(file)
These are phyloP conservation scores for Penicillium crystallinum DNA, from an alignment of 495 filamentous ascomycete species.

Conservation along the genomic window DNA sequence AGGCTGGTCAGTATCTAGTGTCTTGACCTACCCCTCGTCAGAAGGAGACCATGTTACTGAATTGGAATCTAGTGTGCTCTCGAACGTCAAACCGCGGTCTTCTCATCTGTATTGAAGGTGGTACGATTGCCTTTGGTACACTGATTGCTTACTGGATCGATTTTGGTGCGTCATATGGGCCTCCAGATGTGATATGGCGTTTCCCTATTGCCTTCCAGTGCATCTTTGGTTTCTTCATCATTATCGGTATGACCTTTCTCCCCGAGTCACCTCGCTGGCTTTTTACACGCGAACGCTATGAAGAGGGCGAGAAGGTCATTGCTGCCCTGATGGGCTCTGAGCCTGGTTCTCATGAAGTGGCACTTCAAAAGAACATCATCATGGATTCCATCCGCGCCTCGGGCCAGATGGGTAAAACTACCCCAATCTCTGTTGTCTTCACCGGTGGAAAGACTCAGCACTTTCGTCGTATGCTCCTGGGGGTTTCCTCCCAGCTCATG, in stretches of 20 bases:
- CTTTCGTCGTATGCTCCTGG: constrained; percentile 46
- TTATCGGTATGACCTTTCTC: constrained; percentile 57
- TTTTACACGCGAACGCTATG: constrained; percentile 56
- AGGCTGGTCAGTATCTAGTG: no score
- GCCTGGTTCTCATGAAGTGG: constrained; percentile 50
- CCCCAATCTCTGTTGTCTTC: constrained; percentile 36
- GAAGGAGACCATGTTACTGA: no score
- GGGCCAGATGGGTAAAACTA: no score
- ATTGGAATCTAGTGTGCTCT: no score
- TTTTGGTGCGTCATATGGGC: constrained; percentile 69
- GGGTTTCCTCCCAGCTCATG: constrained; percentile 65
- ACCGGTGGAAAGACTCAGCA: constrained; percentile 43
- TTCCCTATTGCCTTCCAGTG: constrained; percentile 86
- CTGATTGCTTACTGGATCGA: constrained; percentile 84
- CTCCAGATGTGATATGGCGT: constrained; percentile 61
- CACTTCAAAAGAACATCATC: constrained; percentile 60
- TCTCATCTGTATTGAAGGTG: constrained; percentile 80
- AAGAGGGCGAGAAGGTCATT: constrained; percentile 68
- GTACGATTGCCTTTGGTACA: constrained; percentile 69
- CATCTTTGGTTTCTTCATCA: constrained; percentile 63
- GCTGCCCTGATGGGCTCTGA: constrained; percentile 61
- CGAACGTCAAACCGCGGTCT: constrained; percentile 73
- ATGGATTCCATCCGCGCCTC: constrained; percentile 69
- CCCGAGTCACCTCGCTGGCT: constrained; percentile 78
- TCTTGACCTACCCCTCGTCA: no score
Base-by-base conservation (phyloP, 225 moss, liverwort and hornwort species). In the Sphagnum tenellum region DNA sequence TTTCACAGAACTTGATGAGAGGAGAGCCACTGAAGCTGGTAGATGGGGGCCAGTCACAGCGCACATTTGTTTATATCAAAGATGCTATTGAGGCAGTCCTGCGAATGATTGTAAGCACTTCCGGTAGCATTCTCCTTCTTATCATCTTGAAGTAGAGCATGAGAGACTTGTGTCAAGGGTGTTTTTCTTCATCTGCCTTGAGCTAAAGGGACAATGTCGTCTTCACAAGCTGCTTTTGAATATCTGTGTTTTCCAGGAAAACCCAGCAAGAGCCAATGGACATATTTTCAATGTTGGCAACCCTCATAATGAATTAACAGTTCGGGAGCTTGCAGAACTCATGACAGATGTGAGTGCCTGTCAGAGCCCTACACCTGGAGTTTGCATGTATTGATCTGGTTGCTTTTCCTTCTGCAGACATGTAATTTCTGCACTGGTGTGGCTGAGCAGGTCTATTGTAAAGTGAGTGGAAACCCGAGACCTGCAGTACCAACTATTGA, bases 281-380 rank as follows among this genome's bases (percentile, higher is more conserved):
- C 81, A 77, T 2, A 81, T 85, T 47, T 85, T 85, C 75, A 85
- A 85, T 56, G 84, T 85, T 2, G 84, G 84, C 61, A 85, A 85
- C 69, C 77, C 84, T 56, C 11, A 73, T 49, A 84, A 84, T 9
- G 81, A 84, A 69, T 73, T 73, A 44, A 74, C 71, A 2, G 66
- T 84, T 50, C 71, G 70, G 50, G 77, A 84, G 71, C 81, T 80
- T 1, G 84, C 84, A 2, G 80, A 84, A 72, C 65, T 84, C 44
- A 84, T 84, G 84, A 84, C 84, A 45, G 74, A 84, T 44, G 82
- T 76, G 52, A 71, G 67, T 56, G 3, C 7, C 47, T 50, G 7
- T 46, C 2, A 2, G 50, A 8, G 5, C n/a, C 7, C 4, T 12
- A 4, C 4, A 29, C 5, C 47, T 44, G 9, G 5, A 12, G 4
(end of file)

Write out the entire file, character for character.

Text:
These are phyloP conservation scores for Penicillium crystallinum DNA, from an alignment of 495 filamentous ascomycete species.

Conservation along the genomic window DNA sequence AGGCTGGTCAGTATCTAGTGTCTTGACCTACCCCTCGTCAGAAGGAGACCATGTTACTGAATTGGAATCTAGTGTGCTCTCGAACGTCAAACCGCGGTCTTCTCATCTGTATTGAAGGTGGTACGATTGCCTTTGGTACACTGATTGCTTACTGGATCGATTTTGGTGCGTCATATGGGCCTCCAGATGTGATATGGCGTTTCCCTATTGCCTTCCAGTGCATCTTTGGTTTCTTCATCATTATCGGTATGACCTTTCTCCCCGAGTCACCTCGCTGGCTTTTTACACGCGAACGCTATGAAGAGGGCGAGAAGGTCATTGCTGCCCTGATGGGCTCTGAGCCTGGTTCTCATGAAGTGGCACTTCAAAAGAACATCATCATGGATTCCATCCGCGCCTCGGGCCAGATGGGTAAAACTACCCCAATCTCTGTTGTCTTCACCGGTGGAAAGACTCAGCACTTTCGTCGTATGCTCCTGGGGGTTTCCTCCCAGCTCATG, in stretches of 20 bases:
- CTTTCGTCGTATGCTCCTGG: constrained; percentile 46
- TTATCGGTATGACCTTTCTC: constrained; percentile 57
- TTTTACACGCGAACGCTATG: constrained; percentile 56
- AGGCTGGTCAGTATCTAGTG: no score
- GCCTGGTTCTCATGAAGTGG: constrained; percentile 50
- CCCCAATCTCTGTTGTCTTC: constrained; percentile 36
- GAAGGAGACCATGTTACTGA: no score
- GGGCCAGATGGGTAAAACTA: no score
- ATTGGAATCTAGTGTGCTCT: no score
- TTTTGGTGCGTCATATGGGC: constrained; percentile 69
- GGGTTTCCTCCCAGCTCATG: constrained; percentile 65
- ACCGGTGGAAAGACTCAGCA: constrained; percentile 43
- TTCCCTATTGCCTTCCAGTG: constrained; percentile 86
- CTGATTGCTTACTGGATCGA: constrained; percentile 84
- CTCCAGATGTGATATGGCGT: constrained; percentile 61
- CACTTCAAAAGAACATCATC: constrained; percentile 60
- TCTCATCTGTATTGAAGGTG: constrained; percentile 80
- AAGAGGGCGAGAAGGTCATT: constrained; percentile 68
- GTACGATTGCCTTTGGTACA: constrained; percentile 69
- CATCTTTGGTTTCTTCATCA: constrained; percentile 63
- GCTGCCCTGATGGGCTCTGA: constrained; percentile 61
- CGAACGTCAAACCGCGGTCT: constrained; percentile 73
- ATGGATTCCATCCGCGCCTC: constrained; percentile 69
- CCCGAGTCACCTCGCTGGCT: constrained; percentile 78
- TCTTGACCTACCCCTCGTCA: no score
Base-by-base conservation (phyloP, 225 moss, liverwort and hornwort species). In the Sphagnum tenellum region DNA sequence TTTCACAGAACTTGATGAGAGGAGAGCCACTGAAGCTGGTAGATGGGGGCCAGTCACAGCGCACATTTGTTTATATCAAAGATGCTATTGAGGCAGTCCTGCGAATGATTGTAAGCACTTCCGGTAGCATTCTCCTTCTTATCATCTTGAAGTAGAGCATGAGAGACTTGTGTCAAGGGTGTTTTTCTTCATCTGCCTTGAGCTAAAGGGACAATGTCGTCTTCACAAGCTGCTTTTGAATATCTGTGTTTTCCAGGAAAACCCAGCAAGAGCCAATGGACATATTTTCAATGTTGGCAACCCTCATAATGAATTAACAGTTCGGGAGCTTGCAGAACTCATGACAGATGTGAGTGCCTGTCAGAGCCCTACACCTGGAGTTTGCATGTATTGATCTGGTTGCTTTTCCTTCTGCAGACATGTAATTTCTGCACTGGTGTGGCTGAGCAGGTCTATTGTAAAGTGAGTGGAAACCCGAGACCTGCAGTACCAACTATTGA, bases 281-380 rank as follows among this genome's bases (percentile, higher is more conserved):
- C 81, A 77, T 2, A 81, T 85, T 47, T 85, T 85, C 75, A 85
- A 85, T 56, G 84, T 85, T 2, G 84, G 84, C 61, A 85, A 85
- C 69, C 77, C 84, T 56, C 11, A 73, T 49, A 84, A 84, T 9
- G 81, A 84, A 69, T 73, T 73, A 44, A 74, C 71, A 2, G 66
- T 84, T 50, C 71, G 70, G 50, G 77, A 84, G 71, C 81, T 80
- T 1, G 84, C 84, A 2, G 80, A 84, A 72, C 65, T 84, C 44
- A 84, T 84, G 84, A 84, C 84, A 45, G 74, A 84, T 44, G 82
- T 76, G 52, A 71, G 67, T 56, G 3, C 7, C 47, T 50, G 7
- T 46, C 2, A 2, G 50, A 8, G 5, C n/a, C 7, C 4, T 12
- A 4, C 4, A 29, C 5, C 47, T 44, G 9, G 5, A 12, G 4